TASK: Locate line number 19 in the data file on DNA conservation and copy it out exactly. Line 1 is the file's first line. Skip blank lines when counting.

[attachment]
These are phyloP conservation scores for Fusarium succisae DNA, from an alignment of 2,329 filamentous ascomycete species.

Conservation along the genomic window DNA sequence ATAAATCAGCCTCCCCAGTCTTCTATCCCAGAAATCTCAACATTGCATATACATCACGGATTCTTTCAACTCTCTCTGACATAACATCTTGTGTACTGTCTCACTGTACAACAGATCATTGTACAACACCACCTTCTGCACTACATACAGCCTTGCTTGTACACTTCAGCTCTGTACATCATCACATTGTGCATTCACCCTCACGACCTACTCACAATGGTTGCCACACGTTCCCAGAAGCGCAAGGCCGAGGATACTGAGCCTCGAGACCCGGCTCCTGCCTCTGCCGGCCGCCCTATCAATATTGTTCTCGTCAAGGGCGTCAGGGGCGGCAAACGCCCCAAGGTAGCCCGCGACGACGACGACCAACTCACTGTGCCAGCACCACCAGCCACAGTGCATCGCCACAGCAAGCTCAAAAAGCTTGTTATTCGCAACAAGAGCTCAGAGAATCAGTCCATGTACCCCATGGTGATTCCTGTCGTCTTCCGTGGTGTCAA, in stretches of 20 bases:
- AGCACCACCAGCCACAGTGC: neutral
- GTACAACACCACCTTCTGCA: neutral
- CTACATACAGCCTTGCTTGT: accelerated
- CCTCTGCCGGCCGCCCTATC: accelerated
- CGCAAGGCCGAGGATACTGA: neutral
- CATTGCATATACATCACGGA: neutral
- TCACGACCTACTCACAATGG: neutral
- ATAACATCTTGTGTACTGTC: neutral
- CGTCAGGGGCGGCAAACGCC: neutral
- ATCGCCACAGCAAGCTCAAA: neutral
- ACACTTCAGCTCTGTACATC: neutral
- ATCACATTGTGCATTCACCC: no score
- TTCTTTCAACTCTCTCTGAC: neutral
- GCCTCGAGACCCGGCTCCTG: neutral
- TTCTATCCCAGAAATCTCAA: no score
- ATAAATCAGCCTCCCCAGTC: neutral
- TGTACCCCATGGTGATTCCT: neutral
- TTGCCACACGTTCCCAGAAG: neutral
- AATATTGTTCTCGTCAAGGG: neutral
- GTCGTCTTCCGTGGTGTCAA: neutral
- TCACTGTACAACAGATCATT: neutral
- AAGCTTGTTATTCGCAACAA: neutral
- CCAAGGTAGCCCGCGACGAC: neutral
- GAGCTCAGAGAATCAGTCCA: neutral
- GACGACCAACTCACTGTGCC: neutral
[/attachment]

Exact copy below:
- TGTACCCCATGGTGATTCCT: neutral